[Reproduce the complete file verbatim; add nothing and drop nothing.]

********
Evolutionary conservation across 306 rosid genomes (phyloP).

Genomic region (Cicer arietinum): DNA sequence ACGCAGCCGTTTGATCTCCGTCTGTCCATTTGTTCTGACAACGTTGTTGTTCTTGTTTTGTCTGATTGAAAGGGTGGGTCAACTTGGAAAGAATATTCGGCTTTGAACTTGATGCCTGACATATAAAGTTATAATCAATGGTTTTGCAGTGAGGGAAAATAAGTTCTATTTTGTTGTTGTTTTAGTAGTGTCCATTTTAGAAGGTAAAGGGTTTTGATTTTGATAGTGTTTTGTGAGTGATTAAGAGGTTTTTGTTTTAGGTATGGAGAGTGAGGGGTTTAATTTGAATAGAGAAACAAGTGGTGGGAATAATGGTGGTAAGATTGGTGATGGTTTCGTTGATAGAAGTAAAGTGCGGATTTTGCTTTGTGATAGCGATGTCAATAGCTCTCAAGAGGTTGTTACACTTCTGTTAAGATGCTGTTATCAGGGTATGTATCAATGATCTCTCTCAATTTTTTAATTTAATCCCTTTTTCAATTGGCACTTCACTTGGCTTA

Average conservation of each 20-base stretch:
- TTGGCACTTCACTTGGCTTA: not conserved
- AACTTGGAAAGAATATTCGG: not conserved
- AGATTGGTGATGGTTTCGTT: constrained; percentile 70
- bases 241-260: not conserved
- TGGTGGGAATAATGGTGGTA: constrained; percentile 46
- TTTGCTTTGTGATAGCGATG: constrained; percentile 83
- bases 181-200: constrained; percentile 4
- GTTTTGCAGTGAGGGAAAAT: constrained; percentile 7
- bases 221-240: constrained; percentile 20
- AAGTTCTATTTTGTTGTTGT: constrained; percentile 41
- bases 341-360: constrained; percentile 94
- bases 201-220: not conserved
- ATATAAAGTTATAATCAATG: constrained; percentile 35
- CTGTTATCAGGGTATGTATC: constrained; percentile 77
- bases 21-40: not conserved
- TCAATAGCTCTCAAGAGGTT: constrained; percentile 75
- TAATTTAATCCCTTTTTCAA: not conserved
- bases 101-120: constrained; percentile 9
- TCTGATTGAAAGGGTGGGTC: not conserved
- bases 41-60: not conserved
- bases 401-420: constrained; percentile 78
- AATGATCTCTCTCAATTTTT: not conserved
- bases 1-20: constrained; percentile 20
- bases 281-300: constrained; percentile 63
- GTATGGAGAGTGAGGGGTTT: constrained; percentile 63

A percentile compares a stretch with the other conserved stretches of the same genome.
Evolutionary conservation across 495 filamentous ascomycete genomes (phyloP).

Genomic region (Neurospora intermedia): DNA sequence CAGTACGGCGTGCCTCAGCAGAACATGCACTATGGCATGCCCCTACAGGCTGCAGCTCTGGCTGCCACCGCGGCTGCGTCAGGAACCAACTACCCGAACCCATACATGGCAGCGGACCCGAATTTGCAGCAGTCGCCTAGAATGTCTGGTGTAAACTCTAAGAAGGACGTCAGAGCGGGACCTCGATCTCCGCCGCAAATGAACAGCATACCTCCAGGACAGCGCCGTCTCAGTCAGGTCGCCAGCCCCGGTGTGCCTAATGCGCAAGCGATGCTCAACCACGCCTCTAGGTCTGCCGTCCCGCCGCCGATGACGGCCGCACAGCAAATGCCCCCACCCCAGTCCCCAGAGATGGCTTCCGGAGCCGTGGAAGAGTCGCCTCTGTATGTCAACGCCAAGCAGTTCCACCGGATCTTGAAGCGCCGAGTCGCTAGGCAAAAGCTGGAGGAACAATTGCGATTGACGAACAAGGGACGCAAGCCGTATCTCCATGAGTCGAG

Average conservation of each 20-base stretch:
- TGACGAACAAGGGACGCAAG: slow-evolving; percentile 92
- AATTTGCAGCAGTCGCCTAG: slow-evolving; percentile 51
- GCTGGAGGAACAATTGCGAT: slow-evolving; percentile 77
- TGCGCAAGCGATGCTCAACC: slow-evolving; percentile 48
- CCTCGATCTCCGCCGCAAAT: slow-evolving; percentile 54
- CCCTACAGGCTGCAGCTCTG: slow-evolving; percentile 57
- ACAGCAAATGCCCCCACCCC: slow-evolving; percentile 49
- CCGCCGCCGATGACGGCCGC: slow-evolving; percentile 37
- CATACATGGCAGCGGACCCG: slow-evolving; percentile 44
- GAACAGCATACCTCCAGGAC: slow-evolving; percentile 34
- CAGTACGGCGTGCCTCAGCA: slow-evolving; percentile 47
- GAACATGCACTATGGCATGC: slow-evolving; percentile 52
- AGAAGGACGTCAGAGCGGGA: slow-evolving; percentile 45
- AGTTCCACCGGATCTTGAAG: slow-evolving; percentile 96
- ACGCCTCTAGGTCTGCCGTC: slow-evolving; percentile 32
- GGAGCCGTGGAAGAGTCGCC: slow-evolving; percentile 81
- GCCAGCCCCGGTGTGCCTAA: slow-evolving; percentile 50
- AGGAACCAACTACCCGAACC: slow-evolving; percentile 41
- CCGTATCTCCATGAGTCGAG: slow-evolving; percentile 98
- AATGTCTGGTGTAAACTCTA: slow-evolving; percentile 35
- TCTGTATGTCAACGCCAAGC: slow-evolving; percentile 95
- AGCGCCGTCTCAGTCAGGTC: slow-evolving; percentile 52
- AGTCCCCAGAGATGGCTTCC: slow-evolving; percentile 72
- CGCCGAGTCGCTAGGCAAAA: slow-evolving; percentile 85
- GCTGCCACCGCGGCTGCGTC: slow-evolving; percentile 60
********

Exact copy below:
Evolutionary conservation across 306 rosid genomes (phyloP).

Genomic region (Cicer arietinum): DNA sequence ACGCAGCCGTTTGATCTCCGTCTGTCCATTTGTTCTGACAACGTTGTTGTTCTTGTTTTGTCTGATTGAAAGGGTGGGTCAACTTGGAAAGAATATTCGGCTTTGAACTTGATGCCTGACATATAAAGTTATAATCAATGGTTTTGCAGTGAGGGAAAATAAGTTCTATTTTGTTGTTGTTTTAGTAGTGTCCATTTTAGAAGGTAAAGGGTTTTGATTTTGATAGTGTTTTGTGAGTGATTAAGAGGTTTTTGTTTTAGGTATGGAGAGTGAGGGGTTTAATTTGAATAGAGAAACAAGTGGTGGGAATAATGGTGGTAAGATTGGTGATGGTTTCGTTGATAGAAGTAAAGTGCGGATTTTGCTTTGTGATAGCGATGTCAATAGCTCTCAAGAGGTTGTTACACTTCTGTTAAGATGCTGTTATCAGGGTATGTATCAATGATCTCTCTCAATTTTTTAATTTAATCCCTTTTTCAATTGGCACTTCACTTGGCTTA

Average conservation of each 20-base stretch:
- TTGGCACTTCACTTGGCTTA: not conserved
- AACTTGGAAAGAATATTCGG: not conserved
- AGATTGGTGATGGTTTCGTT: constrained; percentile 70
- bases 241-260: not conserved
- TGGTGGGAATAATGGTGGTA: constrained; percentile 46
- TTTGCTTTGTGATAGCGATG: constrained; percentile 83
- bases 181-200: constrained; percentile 4
- GTTTTGCAGTGAGGGAAAAT: constrained; percentile 7
- bases 221-240: constrained; percentile 20
- AAGTTCTATTTTGTTGTTGT: constrained; percentile 41
- bases 341-360: constrained; percentile 94
- bases 201-220: not conserved
- ATATAAAGTTATAATCAATG: constrained; percentile 35
- CTGTTATCAGGGTATGTATC: constrained; percentile 77
- bases 21-40: not conserved
- TCAATAGCTCTCAAGAGGTT: constrained; percentile 75
- TAATTTAATCCCTTTTTCAA: not conserved
- bases 101-120: constrained; percentile 9
- TCTGATTGAAAGGGTGGGTC: not conserved
- bases 41-60: not conserved
- bases 401-420: constrained; percentile 78
- AATGATCTCTCTCAATTTTT: not conserved
- bases 1-20: constrained; percentile 20
- bases 281-300: constrained; percentile 63
- GTATGGAGAGTGAGGGGTTT: constrained; percentile 63

A percentile compares a stretch with the other conserved stretches of the same genome.
Evolutionary conservation across 495 filamentous ascomycete genomes (phyloP).

Genomic region (Neurospora intermedia): DNA sequence CAGTACGGCGTGCCTCAGCAGAACATGCACTATGGCATGCCCCTACAGGCTGCAGCTCTGGCTGCCACCGCGGCTGCGTCAGGAACCAACTACCCGAACCCATACATGGCAGCGGACCCGAATTTGCAGCAGTCGCCTAGAATGTCTGGTGTAAACTCTAAGAAGGACGTCAGAGCGGGACCTCGATCTCCGCCGCAAATGAACAGCATACCTCCAGGACAGCGCCGTCTCAGTCAGGTCGCCAGCCCCGGTGTGCCTAATGCGCAAGCGATGCTCAACCACGCCTCTAGGTCTGCCGTCCCGCCGCCGATGACGGCCGCACAGCAAATGCCCCCACCCCAGTCCCCAGAGATGGCTTCCGGAGCCGTGGAAGAGTCGCCTCTGTATGTCAACGCCAAGCAGTTCCACCGGATCTTGAAGCGCCGAGTCGCTAGGCAAAAGCTGGAGGAACAATTGCGATTGACGAACAAGGGACGCAAGCCGTATCTCCATGAGTCGAG

Average conservation of each 20-base stretch:
- TGACGAACAAGGGACGCAAG: slow-evolving; percentile 92
- AATTTGCAGCAGTCGCCTAG: slow-evolving; percentile 51
- GCTGGAGGAACAATTGCGAT: slow-evolving; percentile 77
- TGCGCAAGCGATGCTCAACC: slow-evolving; percentile 48
- CCTCGATCTCCGCCGCAAAT: slow-evolving; percentile 54
- CCCTACAGGCTGCAGCTCTG: slow-evolving; percentile 57
- ACAGCAAATGCCCCCACCCC: slow-evolving; percentile 49
- CCGCCGCCGATGACGGCCGC: slow-evolving; percentile 37
- CATACATGGCAGCGGACCCG: slow-evolving; percentile 44
- GAACAGCATACCTCCAGGAC: slow-evolving; percentile 34
- CAGTACGGCGTGCCTCAGCA: slow-evolving; percentile 47
- GAACATGCACTATGGCATGC: slow-evolving; percentile 52
- AGAAGGACGTCAGAGCGGGA: slow-evolving; percentile 45
- AGTTCCACCGGATCTTGAAG: slow-evolving; percentile 96
- ACGCCTCTAGGTCTGCCGTC: slow-evolving; percentile 32
- GGAGCCGTGGAAGAGTCGCC: slow-evolving; percentile 81
- GCCAGCCCCGGTGTGCCTAA: slow-evolving; percentile 50
- AGGAACCAACTACCCGAACC: slow-evolving; percentile 41
- CCGTATCTCCATGAGTCGAG: slow-evolving; percentile 98
- AATGTCTGGTGTAAACTCTA: slow-evolving; percentile 35
- TCTGTATGTCAACGCCAAGC: slow-evolving; percentile 95
- AGCGCCGTCTCAGTCAGGTC: slow-evolving; percentile 52
- AGTCCCCAGAGATGGCTTCC: slow-evolving; percentile 72
- CGCCGAGTCGCTAGGCAAAA: slow-evolving; percentile 85
- GCTGCCACCGCGGCTGCGTC: slow-evolving; percentile 60